Joël F. Pothier,
Yvan Moënne-Loccoz, and
Université de Lyon, F-69622, Lyon, France; Université Lyon 1, Villeurbanne, France; and CNRS, UMR5557, Ecologie Microbienne, Villeurbanne, France
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Accepted 26 October 2010.
During evolution, plants have become associated with guilds of plant-growth-promoting rhizobacteria (PGPR), which raises the possibility that individual PGPR populations may have developed mechanisms to cointeract with one another on plant roots. We hypothesize that this has resulted in signaling phenomena between different types of PGPR colonizing the same roots. Here, the objective was to determine whether the Pseudomonas secondary metabolite 2,4-diacetylphloroglucinol (DAPG) can act as a signal on Azospirillum PGPR and enhance the phytostimulation effects of the latter. On roots, the DAPG-producing Pseudomonas fluorescens F113 strain but not its phl-negative mutant enhanced the phytostimulatory effect of Azospirillum brasilense Sp245-Rif on wheat. Accordingly, DAPG enhanced Sp245-Rif traits involved in root colonization (cell motility, biofilm formation, and poly-β-hydroxybutyrate production) and phytostimulation (auxin production). A differential fluorescence induction promoter-trapping approach based on flow cytometry was then used to identify Sp245-Rif genes upregulated by DAPG. DAPG enhanced expression of a wide range of Sp245-Rif genes, including genes involved in phytostimulation. Four of them (i.e., ppdC, flgE, nirK, and nifX-nifB) tended to be upregulated on roots in the presence of P. fluorescens F113 compared with its phl-negative mutant. Our results indicate that DAPG can act as a signal by which some beneficial pseudomonads may stimulate plant-beneficial activities of Azospirillum PGPR.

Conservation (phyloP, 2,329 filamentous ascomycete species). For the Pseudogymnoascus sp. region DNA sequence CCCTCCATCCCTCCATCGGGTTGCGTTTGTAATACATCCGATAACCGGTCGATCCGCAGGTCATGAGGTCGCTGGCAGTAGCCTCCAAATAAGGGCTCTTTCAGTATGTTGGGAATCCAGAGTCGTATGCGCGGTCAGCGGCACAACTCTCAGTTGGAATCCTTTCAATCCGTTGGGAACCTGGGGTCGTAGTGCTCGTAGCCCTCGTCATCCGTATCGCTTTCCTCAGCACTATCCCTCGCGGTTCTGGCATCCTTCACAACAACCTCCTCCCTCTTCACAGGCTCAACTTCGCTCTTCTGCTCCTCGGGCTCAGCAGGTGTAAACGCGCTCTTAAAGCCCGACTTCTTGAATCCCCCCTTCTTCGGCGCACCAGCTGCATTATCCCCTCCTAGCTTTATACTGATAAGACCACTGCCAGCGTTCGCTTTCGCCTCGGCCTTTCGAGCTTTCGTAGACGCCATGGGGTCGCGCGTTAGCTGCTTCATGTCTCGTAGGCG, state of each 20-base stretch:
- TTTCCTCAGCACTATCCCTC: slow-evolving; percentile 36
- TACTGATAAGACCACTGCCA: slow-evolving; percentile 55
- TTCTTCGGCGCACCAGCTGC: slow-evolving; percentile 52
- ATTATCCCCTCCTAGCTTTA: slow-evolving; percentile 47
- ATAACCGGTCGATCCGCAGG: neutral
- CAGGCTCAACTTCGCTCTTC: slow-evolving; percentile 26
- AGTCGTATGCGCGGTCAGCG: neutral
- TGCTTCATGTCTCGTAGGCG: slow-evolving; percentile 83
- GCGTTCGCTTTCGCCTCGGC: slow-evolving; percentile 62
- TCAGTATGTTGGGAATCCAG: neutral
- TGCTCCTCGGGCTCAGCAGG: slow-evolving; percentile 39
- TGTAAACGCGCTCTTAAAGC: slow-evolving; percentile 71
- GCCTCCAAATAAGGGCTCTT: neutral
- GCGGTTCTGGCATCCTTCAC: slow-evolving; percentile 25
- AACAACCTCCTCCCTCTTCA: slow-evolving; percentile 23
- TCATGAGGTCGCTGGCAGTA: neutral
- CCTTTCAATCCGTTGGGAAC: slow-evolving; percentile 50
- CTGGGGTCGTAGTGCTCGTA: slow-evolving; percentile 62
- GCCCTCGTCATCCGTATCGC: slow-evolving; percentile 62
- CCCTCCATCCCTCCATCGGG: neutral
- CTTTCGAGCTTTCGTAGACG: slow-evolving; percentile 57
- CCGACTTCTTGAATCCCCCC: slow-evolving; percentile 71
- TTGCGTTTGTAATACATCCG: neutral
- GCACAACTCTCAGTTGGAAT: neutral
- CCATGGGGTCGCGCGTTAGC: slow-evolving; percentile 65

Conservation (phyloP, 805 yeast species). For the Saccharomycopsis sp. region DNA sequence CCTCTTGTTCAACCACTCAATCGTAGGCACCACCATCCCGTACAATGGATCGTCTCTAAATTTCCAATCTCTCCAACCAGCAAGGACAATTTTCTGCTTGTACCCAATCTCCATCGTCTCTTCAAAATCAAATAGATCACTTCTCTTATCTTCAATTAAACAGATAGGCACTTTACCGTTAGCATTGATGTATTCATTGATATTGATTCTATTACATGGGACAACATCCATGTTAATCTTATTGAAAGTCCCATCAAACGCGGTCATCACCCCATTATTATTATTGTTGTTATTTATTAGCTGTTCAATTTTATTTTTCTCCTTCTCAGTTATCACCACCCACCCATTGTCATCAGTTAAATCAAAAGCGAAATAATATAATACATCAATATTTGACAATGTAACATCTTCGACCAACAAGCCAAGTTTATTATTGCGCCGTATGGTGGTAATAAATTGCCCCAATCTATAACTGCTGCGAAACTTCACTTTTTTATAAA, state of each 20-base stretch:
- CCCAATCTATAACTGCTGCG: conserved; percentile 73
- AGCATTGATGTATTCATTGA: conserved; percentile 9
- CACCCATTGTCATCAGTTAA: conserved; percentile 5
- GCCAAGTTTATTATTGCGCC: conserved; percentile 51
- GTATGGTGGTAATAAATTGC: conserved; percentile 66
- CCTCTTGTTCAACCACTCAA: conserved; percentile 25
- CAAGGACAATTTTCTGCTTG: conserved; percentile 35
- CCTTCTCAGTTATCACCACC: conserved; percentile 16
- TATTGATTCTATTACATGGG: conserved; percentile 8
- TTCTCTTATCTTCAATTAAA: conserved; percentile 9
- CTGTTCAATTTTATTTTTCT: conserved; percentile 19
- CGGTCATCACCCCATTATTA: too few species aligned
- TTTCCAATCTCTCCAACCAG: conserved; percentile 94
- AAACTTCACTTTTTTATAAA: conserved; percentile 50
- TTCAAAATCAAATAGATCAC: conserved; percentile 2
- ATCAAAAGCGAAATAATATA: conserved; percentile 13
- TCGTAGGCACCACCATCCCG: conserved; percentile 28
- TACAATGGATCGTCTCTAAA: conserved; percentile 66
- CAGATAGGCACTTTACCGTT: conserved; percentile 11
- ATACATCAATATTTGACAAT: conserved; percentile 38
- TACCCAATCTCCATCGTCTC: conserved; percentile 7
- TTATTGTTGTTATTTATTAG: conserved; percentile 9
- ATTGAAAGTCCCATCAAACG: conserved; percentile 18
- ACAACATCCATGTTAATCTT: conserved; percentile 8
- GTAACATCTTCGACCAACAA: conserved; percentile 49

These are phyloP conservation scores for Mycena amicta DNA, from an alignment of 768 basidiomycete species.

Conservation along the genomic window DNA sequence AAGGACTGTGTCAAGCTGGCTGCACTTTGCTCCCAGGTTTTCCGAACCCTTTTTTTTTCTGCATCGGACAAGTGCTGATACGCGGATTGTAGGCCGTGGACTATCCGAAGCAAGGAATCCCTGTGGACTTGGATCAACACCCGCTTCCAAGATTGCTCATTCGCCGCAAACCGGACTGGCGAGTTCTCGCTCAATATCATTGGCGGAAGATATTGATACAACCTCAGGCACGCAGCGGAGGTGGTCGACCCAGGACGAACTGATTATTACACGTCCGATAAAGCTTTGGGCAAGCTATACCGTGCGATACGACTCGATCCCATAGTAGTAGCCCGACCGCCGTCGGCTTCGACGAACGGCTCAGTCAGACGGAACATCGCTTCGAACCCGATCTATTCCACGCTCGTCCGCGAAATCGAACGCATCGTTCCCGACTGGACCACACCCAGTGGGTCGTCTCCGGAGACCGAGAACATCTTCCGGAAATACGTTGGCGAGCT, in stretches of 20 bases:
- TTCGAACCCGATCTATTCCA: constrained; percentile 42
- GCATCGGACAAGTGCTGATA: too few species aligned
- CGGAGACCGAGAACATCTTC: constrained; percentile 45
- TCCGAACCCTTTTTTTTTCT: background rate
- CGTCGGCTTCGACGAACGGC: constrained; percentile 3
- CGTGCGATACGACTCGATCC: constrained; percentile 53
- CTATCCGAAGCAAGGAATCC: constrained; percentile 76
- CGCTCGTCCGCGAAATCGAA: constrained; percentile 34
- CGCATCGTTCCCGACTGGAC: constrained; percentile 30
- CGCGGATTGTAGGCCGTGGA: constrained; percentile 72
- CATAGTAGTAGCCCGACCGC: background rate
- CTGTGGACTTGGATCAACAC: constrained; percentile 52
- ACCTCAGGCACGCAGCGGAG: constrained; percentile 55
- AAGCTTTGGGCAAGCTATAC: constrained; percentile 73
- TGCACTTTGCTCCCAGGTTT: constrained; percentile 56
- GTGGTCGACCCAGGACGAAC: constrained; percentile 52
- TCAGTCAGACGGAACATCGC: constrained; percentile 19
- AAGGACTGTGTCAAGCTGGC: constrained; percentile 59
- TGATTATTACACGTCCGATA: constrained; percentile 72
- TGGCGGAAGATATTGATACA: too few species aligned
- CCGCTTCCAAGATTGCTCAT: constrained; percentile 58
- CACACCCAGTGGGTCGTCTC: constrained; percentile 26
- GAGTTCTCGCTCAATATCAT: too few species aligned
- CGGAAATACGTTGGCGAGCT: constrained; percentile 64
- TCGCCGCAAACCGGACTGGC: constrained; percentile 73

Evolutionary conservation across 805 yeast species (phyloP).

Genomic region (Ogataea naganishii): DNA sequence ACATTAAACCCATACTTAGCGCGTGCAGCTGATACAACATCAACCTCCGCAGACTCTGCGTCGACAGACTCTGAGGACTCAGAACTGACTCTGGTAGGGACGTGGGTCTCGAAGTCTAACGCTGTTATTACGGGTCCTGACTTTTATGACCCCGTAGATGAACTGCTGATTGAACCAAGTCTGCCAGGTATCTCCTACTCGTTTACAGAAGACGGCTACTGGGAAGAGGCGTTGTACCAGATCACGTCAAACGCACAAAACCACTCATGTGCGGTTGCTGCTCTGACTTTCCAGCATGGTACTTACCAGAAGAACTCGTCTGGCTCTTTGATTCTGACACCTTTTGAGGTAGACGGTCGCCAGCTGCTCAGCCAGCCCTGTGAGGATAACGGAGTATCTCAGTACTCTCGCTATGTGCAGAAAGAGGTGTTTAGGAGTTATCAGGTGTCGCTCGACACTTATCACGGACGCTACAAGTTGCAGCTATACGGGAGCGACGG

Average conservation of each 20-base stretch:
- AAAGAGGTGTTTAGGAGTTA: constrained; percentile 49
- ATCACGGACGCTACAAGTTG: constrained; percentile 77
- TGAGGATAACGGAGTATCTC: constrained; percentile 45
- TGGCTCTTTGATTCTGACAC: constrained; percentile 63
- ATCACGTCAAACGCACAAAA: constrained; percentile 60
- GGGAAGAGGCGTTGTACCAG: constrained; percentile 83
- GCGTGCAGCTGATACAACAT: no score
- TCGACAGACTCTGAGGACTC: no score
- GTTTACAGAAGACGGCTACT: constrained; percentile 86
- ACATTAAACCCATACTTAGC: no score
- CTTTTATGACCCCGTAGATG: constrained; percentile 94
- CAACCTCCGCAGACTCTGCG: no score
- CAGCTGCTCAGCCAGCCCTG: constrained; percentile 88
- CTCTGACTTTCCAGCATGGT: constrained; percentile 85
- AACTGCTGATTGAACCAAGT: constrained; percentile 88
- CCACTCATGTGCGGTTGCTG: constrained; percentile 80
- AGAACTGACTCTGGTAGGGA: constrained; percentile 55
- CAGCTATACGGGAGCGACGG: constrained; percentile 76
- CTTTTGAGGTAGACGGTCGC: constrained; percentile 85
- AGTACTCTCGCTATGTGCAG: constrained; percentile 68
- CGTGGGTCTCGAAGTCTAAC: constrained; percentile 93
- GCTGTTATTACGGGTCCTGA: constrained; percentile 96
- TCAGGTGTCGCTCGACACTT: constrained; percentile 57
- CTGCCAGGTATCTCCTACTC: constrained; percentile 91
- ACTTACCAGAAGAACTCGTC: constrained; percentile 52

© 2011 The American Phytopathological Society